Ah ... yes ... and here at Wenatchee The Hatchet we discussed that famous Roosevelt address in which he also said

      It is a bad thing for a nation to raise and to admire a false standard of success; and their can be no falser standard than that set by the deification of material well-being in and for itself.

and ... as noted earlier:

But if a man's efficiency is not guided and regulated by a moral sense, then the more efficient he is the worse he is, the more dangerous to the body politic. Courage, intellect, all the masterful qualities, serve but to make a man more evil if they are merely used for that man's own advancement, with brutal indifference to the rights of others. It speaks ill for the community if the community worships these qualities and treats their possessors as heroes regardless of whether the qualities are used rightly or wrongly. It makes no difference as to the precise way in which this sinister efficiency is shown. [emphases added] It makes no difference whether such a man's force and ability betray themselves in a career of money-maker or politician, soldier or orator, journalist or popular leader. ...
in place of "popular leader" you could insert "popular megachurch pastor".  Now, getting back to Blanda:

Let’s be clear here: Those who write books, speak at conferences, or write essays are not all bullshitters. Many (if not most!) are offering advice that takes its audience into consideration. This is not bullshit. This is good.

What I’m referring to are those that believe being “industry famous” in the creative world is success in of itself. Especially those that start out with that goal in mind. This is where the Complex can poison talent. Being industry famous should be the result of some contribution to the world that the industry respects and wishes to learn from. Or insights unique and useful that it genuinely makes people’s lives better.

What Blanda wrote about conferences for "creative" ... not so sure it applies to Christian conferences these days.  I haven't had the willpower to dig into the conference side of things but it has become abundantly clear that whatever Acts 29 leadership had to say about Mark Driscoll in 2014 there's no stopping the conference train for Driscoll. 

If someone cares more about what their industry peers think of them than the problems they are solving, they’re a bullshitter. If the idea of being “known” is barometer of their success above user (or reader) success stories, they’re a bullshitter. They are the internet’s equivalent of a reality TV star, taking advantage of the attention economy by catering to our worst instincts in lieu of substance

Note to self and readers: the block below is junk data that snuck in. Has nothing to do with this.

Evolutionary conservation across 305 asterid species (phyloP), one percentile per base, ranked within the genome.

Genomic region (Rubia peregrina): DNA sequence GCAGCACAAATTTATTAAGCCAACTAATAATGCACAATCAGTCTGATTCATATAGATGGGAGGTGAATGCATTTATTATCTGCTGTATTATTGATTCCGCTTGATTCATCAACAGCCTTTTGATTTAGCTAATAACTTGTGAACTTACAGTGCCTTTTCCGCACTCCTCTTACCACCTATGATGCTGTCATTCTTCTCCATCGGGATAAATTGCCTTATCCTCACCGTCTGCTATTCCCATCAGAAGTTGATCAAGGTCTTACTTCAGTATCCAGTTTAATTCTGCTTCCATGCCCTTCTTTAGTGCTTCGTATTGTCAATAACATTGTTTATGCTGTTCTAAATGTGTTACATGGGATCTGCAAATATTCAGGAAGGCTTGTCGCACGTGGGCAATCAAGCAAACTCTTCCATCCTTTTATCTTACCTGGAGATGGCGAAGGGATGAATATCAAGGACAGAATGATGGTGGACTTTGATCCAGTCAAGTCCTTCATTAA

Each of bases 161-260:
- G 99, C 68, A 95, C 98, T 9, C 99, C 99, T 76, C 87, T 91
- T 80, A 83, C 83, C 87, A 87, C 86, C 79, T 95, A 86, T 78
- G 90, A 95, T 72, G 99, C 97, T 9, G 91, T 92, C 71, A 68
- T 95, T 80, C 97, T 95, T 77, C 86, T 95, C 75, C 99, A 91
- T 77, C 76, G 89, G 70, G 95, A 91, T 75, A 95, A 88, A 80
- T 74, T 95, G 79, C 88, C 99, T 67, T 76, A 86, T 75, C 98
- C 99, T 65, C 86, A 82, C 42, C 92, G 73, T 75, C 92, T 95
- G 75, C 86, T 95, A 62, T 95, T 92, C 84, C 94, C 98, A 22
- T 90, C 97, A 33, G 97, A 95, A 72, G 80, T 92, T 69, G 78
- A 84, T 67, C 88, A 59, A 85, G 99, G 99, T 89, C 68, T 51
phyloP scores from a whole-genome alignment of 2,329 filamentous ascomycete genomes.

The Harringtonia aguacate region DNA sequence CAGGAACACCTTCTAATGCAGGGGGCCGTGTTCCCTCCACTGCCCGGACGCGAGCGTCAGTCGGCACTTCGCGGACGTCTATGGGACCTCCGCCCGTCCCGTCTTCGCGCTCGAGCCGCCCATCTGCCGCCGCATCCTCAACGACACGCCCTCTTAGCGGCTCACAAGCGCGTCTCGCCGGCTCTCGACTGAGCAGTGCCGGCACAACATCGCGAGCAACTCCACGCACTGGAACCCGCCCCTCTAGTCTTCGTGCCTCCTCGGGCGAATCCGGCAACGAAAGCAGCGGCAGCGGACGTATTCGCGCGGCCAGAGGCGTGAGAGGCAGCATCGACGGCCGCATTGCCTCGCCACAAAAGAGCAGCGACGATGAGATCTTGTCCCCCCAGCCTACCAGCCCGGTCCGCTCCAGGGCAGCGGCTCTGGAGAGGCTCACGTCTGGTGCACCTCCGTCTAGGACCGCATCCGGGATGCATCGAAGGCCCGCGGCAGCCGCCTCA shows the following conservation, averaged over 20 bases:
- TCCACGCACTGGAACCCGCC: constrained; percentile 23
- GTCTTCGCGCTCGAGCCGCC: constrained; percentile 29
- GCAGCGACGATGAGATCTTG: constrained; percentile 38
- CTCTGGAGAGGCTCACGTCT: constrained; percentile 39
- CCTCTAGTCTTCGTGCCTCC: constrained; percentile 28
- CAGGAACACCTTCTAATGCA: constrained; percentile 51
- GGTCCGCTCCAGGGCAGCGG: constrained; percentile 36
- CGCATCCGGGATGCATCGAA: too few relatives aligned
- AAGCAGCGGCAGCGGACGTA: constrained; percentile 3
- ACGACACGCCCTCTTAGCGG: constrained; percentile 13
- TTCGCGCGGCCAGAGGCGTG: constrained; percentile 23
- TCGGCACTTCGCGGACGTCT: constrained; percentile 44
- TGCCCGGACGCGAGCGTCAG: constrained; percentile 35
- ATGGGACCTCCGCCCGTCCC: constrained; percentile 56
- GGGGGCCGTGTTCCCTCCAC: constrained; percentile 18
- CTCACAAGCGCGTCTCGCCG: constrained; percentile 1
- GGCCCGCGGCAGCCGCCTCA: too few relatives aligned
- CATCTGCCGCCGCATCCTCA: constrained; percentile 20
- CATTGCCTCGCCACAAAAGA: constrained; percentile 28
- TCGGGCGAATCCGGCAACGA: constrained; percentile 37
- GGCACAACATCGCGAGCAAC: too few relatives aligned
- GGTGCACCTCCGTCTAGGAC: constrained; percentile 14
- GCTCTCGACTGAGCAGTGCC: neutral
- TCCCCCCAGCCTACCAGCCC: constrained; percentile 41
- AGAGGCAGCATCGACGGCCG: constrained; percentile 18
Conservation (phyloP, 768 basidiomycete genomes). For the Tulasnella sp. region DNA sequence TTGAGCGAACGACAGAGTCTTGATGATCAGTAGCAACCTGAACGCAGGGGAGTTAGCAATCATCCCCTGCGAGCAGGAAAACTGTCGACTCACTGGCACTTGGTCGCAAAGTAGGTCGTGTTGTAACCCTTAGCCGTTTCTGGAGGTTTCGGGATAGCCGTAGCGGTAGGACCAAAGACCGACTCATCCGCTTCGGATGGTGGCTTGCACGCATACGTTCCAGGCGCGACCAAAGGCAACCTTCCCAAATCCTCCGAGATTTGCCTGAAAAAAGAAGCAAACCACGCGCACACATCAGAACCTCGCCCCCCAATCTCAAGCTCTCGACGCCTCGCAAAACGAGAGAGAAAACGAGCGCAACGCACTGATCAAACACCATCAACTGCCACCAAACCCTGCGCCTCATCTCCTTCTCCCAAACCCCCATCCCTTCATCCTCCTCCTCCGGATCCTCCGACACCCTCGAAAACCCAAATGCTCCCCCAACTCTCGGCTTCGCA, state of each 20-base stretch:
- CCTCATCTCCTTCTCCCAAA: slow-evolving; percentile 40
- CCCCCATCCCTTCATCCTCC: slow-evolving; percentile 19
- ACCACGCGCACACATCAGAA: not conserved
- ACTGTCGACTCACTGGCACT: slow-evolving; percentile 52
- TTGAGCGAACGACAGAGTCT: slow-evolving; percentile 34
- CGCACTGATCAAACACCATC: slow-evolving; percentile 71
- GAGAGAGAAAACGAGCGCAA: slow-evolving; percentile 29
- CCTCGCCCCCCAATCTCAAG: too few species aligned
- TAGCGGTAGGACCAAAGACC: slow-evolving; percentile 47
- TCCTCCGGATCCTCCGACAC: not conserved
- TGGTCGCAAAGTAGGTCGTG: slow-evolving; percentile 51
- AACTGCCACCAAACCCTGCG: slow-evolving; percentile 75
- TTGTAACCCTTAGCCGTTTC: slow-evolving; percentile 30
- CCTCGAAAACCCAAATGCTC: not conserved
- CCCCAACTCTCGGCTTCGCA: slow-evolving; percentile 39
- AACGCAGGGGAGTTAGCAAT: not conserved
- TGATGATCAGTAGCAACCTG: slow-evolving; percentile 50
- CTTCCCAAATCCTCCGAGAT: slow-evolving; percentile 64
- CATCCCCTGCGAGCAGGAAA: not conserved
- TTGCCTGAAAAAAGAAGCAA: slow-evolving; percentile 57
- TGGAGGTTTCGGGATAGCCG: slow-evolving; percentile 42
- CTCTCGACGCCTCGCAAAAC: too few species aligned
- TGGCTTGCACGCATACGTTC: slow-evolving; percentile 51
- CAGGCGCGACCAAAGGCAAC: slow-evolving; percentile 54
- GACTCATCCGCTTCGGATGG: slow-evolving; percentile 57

This unintentionally piggy-backs on the earlier post that quoted from Michael Spencer's question as to whether American evangelicalism could truly decouple itself from the parasitic presence of the prosperity gospel.  Prosperity teaching may be like a deeply dug in tick in American Christian thinking, regardless of what other differences may exist among its participants. 

But as it applies to the Christian pastors' conference scene ...

if you care more about being able to keep showing up for the conferences than about whether or not your sins that have been confronted about not only theoretically bar you from the conference scene but that might be sins for which you'd say (about someone else, obviously) "that person isn't fit to be a pastor" then you could be ...

Rod Dreher on "the coming christian collapse, references Michael Spencer's The Coming Evangelical Collapse

Rod Dreher has been noting the writings lately about the coming Christian collapse.  He references Michael Spencer's The Coming Evangelical Collapse, which we'll quote at some length here:

My Prediction
I believe that we are on the verge- within 10 years- of a major collapse of evangelical Christianity; a collapse that will follow the deterioration of the mainline Protestant world and that will fundamentally alter the religious and cultural environment in the West. I believe this evangelical collapse will happen with astonishing statistical speed; that within two generations of where we are now evangelicalism will be a house deserted of half its current occupants, leaving in its wake nothing that can revitalize evangelicals to their former “glory.”

The party is almost over for evangelicals; a party that’s been going strong since the beginning of the “Protestant” 20th century. We are soon going to be living in a very secular and religiously antagonistic 21st century in a culture that will be between 25-30% non-religious
1) Evangelicals have identified their movement with the culture war and with political conservatism. This was a mistake that will have brutal consequences. They are not only going to suffer in losing causes, they will be blamed as the primary movers of those causes. Evangelicals will become synonymous with those who oppose the direction of the culture in the next several decades. That opposition will be increasingly viewed as a threat, and there will be increasing pressure to consider evangelicals bad for America, bad for education, bad for children and bad for society.